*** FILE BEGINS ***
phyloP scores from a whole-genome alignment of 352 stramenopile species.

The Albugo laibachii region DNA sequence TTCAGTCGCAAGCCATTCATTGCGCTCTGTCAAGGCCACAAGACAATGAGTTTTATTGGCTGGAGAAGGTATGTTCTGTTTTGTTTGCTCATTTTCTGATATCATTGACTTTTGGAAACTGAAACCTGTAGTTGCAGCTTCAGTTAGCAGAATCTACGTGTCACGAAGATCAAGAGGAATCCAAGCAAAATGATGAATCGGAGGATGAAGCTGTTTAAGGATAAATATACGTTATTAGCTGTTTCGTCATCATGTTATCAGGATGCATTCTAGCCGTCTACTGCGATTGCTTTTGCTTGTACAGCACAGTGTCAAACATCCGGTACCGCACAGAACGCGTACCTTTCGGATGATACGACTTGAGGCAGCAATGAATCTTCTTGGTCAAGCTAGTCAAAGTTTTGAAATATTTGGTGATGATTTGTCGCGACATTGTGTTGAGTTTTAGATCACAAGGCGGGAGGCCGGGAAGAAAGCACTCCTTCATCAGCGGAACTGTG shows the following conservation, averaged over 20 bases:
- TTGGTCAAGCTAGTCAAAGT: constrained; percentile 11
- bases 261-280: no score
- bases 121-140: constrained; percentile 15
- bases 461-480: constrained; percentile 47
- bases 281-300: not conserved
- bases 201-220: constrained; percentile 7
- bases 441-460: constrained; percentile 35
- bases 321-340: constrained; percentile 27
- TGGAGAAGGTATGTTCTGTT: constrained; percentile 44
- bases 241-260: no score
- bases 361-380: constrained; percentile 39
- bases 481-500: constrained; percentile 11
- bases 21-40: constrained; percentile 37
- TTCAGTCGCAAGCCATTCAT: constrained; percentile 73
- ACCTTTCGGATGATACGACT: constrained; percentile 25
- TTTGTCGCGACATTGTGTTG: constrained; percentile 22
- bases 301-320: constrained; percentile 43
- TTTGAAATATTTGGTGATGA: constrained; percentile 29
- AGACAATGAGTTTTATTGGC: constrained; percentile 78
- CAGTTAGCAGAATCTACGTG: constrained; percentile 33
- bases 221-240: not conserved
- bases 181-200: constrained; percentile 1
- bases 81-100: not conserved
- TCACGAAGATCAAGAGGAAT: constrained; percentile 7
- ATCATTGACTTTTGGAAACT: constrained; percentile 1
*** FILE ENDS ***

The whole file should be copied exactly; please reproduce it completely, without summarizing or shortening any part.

phyloP scores from a whole-genome alignment of 352 stramenopile species.

The Albugo laibachii region DNA sequence TTCAGTCGCAAGCCATTCATTGCGCTCTGTCAAGGCCACAAGACAATGAGTTTTATTGGCTGGAGAAGGTATGTTCTGTTTTGTTTGCTCATTTTCTGATATCATTGACTTTTGGAAACTGAAACCTGTAGTTGCAGCTTCAGTTAGCAGAATCTACGTGTCACGAAGATCAAGAGGAATCCAAGCAAAATGATGAATCGGAGGATGAAGCTGTTTAAGGATAAATATACGTTATTAGCTGTTTCGTCATCATGTTATCAGGATGCATTCTAGCCGTCTACTGCGATTGCTTTTGCTTGTACAGCACAGTGTCAAACATCCGGTACCGCACAGAACGCGTACCTTTCGGATGATACGACTTGAGGCAGCAATGAATCTTCTTGGTCAAGCTAGTCAAAGTTTTGAAATATTTGGTGATGATTTGTCGCGACATTGTGTTGAGTTTTAGATCACAAGGCGGGAGGCCGGGAAGAAAGCACTCCTTCATCAGCGGAACTGTG shows the following conservation, averaged over 20 bases:
- TTGGTCAAGCTAGTCAAAGT: constrained; percentile 11
- bases 261-280: no score
- bases 121-140: constrained; percentile 15
- bases 461-480: constrained; percentile 47
- bases 281-300: not conserved
- bases 201-220: constrained; percentile 7
- bases 441-460: constrained; percentile 35
- bases 321-340: constrained; percentile 27
- TGGAGAAGGTATGTTCTGTT: constrained; percentile 44
- bases 241-260: no score
- bases 361-380: constrained; percentile 39
- bases 481-500: constrained; percentile 11
- bases 21-40: constrained; percentile 37
- TTCAGTCGCAAGCCATTCAT: constrained; percentile 73
- ACCTTTCGGATGATACGACT: constrained; percentile 25
- TTTGTCGCGACATTGTGTTG: constrained; percentile 22
- bases 301-320: constrained; percentile 43
- TTTGAAATATTTGGTGATGA: constrained; percentile 29
- AGACAATGAGTTTTATTGGC: constrained; percentile 78
- CAGTTAGCAGAATCTACGTG: constrained; percentile 33
- bases 221-240: not conserved
- bases 181-200: constrained; percentile 1
- bases 81-100: not conserved
- TCACGAAGATCAAGAGGAAT: constrained; percentile 7
- ATCATTGACTTTTGGAAACT: constrained; percentile 1